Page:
Archive for May, 2013

The Last Two Pages

I always claim that I work better under pressure, but the fact is, since I procrastinate like I’m getting paid for it, I’m pretty much always under pressure to get things done.

This screen play is no different. In some ways I’m glad I didn’t hurry through it. Some ideas improve upon contemplation. But it’s getting down to the wire, and I still have two pages left. I know how I want it to end now. The story is actually ending sooner than I had intended, but the cliff hanger is properly dramatic. Even if it never evolves beyond the script, I might still do a couple more episodes, just to feel like I satisfactorily filled out the plot. It’s just that final push, that final scene that buttons everything up right before the big gasp and “cut to black” that is waiting expectantly to become tangible.

I know once I write it, I’ll be happy. Yet, here I am on my blog, writing about finishing it, instead of actually…you know, finishing it.

Sigh…Maybe when I get home tonight. The dialog just isn’t quite there…. The scenes running through the voice over are necessary, but are they jiving with the dialogue?

“Just write the damn thing already! Don’t you have a book to get back to or something?”

Oh, right. The book….

Plant Vultures

You would think in a climate that only really gets three decent months of growing season, gardens wouldn’t really be a big deal. I think it’s a bigger deal because the days of living things and color are so short. Gardens become precious up here.

Gardens become children, sometimes making real children into labor to help nurture the green children. Neurotic gardeners like me are constant nurturers. We cheer at the first signs of life in the garden. We weep when fickle plants decide to kick the bucket. When long awaited flowers bloom or fruits appear on our carefully tended flora, we squeal with delight like parents who watch their children take their first steps.

Additionally, as sufferers of LCS, we are always on the lookout to adopt orphans. We scrounge every charity plant sale, eyeball ditches and abandoned lots, and keep our eyes and ears open when we visit friends and neighbors who have decided that maybe their green children are becoming too much of a nuisance to take care of. How convenient that we keep a miniature plant shed worth of equipment in the trunk of our cars, lest we be unprepared to start excavating someone’s neglected perennial bed at a moment’s notice.

Oh, we’ll patronize the greenhouses. Annuals and vegetables are sometimes just easier to buy already grown and usually worth the money. However with the perennials, unless it’s a coveted specimen, or we have a gift certificate, we’ll wait. We’ll hover like ruthless plant vultures, watching the sun bake all the aesthetics away. Then we’ll swoop in during the final clearance sales and scoop up the leggy, root-bound mutants that barely resemble the beauty queens they were introduced as just a month earlier.

Because we know. They may look like crap now, but we’ll fix that. We’ll give them a permanent home. We’ll make them neat and trim, and we will nurture and love them. Then next year, after the long monotony of winter has made us lonely and pining for sun and color, our green children will awaken reborn, hungry for attention, and ready to delight us with their existence.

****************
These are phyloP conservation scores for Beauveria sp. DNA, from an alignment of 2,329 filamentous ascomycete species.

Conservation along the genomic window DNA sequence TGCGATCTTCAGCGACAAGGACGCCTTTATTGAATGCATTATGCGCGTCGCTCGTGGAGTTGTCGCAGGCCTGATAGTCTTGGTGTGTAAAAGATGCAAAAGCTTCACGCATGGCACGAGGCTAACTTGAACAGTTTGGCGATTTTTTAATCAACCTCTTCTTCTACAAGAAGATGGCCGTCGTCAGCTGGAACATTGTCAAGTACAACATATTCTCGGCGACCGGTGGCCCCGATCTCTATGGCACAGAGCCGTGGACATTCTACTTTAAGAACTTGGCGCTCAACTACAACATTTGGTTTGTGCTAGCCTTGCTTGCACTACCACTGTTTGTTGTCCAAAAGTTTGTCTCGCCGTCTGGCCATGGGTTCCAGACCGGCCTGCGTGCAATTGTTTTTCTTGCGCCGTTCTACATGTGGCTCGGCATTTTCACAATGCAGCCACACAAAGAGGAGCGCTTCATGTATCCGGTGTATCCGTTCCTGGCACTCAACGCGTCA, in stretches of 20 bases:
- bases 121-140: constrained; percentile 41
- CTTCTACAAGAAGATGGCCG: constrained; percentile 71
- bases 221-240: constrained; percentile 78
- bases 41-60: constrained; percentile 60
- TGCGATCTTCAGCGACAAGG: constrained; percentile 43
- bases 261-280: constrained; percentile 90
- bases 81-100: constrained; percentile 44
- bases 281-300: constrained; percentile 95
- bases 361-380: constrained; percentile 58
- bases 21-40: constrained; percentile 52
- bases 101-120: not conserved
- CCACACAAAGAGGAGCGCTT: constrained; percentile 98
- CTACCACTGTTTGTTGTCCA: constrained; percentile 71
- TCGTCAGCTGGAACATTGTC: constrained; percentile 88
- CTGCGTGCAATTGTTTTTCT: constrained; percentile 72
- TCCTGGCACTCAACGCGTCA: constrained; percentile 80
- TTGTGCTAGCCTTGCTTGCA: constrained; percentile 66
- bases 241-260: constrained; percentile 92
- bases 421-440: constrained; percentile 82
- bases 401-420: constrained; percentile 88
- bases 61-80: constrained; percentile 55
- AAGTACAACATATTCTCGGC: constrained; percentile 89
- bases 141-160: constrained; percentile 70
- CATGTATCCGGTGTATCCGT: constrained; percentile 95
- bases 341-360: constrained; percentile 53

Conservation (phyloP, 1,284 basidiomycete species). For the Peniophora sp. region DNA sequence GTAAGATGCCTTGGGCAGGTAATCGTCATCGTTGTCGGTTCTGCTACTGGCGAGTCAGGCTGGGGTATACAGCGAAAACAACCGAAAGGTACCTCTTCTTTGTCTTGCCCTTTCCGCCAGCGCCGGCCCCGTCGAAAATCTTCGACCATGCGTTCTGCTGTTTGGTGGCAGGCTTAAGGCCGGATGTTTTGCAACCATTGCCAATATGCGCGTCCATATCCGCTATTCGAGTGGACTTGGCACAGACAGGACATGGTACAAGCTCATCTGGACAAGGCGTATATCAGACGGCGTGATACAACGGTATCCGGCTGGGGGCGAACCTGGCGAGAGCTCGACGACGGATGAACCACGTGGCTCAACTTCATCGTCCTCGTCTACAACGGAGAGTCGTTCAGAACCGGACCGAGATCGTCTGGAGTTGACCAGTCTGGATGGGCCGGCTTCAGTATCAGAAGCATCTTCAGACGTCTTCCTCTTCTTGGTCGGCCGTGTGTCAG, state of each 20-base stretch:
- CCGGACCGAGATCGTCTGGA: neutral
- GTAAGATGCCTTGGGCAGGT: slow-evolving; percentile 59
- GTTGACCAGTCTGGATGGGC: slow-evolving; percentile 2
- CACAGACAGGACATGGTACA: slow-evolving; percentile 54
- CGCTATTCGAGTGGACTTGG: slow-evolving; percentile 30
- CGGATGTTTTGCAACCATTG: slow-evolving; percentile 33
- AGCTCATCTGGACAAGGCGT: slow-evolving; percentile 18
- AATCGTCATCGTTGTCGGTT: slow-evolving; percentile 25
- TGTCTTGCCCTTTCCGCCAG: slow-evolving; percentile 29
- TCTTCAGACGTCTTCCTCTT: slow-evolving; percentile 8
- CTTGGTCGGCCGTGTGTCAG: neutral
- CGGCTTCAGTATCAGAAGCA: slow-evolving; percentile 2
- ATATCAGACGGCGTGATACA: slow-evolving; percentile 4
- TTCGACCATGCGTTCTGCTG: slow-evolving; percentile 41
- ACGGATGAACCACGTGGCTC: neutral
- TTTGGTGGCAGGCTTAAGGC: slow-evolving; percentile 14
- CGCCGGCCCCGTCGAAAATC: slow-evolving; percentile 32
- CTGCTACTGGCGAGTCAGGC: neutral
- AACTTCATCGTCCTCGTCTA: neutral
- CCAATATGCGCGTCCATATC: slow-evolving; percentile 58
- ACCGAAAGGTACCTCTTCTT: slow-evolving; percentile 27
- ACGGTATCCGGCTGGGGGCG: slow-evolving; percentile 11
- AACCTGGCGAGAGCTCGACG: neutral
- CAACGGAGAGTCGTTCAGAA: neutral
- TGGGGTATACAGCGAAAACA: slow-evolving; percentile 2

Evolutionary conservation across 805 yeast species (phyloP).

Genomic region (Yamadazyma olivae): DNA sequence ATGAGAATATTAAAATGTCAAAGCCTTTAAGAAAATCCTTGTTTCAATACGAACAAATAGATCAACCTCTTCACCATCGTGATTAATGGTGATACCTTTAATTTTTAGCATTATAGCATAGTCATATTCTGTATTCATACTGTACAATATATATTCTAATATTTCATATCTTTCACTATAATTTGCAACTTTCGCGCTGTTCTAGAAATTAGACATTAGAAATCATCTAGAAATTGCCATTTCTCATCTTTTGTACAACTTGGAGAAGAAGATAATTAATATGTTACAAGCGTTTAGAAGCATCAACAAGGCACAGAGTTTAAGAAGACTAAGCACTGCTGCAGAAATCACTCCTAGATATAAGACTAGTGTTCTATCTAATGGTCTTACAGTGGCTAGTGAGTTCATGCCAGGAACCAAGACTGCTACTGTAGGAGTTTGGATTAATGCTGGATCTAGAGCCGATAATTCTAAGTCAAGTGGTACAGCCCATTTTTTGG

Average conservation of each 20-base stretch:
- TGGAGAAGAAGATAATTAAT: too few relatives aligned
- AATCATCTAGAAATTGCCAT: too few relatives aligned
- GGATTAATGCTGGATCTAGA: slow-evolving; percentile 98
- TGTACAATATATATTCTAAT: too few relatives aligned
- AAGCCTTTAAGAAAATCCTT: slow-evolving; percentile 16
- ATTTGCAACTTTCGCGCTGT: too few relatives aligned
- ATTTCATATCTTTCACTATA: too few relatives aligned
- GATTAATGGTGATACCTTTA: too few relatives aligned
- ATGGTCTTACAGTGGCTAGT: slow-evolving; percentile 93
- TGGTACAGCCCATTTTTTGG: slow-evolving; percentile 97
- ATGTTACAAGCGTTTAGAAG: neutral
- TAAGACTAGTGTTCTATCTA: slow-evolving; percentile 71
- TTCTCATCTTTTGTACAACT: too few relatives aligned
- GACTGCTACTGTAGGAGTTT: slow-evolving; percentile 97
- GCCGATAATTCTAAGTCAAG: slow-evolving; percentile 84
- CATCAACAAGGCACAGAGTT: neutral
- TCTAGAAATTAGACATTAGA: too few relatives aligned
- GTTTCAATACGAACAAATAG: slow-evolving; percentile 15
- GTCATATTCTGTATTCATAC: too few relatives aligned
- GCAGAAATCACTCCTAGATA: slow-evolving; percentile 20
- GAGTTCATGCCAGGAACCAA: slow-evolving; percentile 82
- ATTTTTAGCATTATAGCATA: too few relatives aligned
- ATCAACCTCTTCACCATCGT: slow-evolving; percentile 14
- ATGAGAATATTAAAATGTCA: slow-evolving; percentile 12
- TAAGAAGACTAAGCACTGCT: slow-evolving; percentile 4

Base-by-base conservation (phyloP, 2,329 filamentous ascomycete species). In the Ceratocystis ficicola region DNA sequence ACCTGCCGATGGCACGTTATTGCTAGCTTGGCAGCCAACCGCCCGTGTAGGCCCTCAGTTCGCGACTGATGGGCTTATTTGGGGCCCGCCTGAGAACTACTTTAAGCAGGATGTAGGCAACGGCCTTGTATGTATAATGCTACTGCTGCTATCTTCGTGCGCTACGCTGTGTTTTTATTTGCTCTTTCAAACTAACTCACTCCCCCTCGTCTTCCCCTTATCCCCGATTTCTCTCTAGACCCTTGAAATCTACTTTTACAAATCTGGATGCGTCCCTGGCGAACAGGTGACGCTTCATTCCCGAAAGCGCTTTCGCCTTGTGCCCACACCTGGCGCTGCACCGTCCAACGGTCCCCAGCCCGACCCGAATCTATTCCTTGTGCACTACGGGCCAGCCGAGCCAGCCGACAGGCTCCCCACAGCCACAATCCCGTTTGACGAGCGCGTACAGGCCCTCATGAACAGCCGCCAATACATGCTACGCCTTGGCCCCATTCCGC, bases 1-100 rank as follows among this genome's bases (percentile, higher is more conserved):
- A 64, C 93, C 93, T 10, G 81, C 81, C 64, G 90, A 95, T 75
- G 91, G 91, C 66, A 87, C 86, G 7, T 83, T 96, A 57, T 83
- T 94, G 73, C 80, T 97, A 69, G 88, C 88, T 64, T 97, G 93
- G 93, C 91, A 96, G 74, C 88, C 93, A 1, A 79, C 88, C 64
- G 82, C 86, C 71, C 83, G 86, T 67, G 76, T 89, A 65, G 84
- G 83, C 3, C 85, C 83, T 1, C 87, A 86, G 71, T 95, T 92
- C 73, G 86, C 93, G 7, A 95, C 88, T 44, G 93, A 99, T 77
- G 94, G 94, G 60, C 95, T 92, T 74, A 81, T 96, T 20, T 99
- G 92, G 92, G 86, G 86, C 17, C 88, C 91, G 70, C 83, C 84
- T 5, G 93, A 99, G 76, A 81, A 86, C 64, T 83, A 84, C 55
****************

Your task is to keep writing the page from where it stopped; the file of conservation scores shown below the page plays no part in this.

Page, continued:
Fear of Relevance

The truly great thing about writing in a journal is you get to vent about any melodramatic drivel that comes to mind with no editing. It’s exclusively yours, which makes it liberating.

The trouble starts when you begin to believe that you’re actually channeling ingenious thoughts about life and pathos. What a shame you’re the only one who gets to witness such extraordinary pros concerning observations of the human condition.

A writer is born. Out of this self-deluded belief that somehow God appointed you to be the voice in the wilderness, you imagine yourself capable of communication with other people in a competent manner.

Never mind you’ve never truly tested this theory in reality. Never mind so many others have gone before you and failed miserably in the face of the world’s cruel judgement. Never mind the few who do accrue some modicum of success eventually fall prey to their own jaded opinions of an art that used to bring them joy.

When you write for yourself, nothing matters. It’s a completely internal process that need only provide you with a release. Its’ a safe place. It’s therapy. It’s a hobby.

Making a work of literature that is meant to have an audience that doesn’t exist exclusively in your head is just that – work. You have to pay attention to silly things like grammar and spelling. You have to edit for consistency and cohesion. You have to eventually make a point. Now, everything matters. Oh crap.

It’s this transition that kills writers. Somewhere between the blathering of self indulgence and the hypersensitivity to judgement lies a sweet spot of good literature.

Finding it can be an elusive and daunting process. You have to locate it amidst the din of self doubt chanting, “who the hell do you think you are?” Even if you do find it, that sweet spot can slip out of your reach unless you vigilantly maintain your position no matter what life puts in your way.

The truth is the world needs writers. The Information Age has created a maelstrom of shorthanded random thoughts and regurgitated quotes that rotate the globe with alarming speed and short lived impacts. Lasting impressions of thought and reason are becoming an endangered species.

Don’t be afraid to speak up. Just have something to say.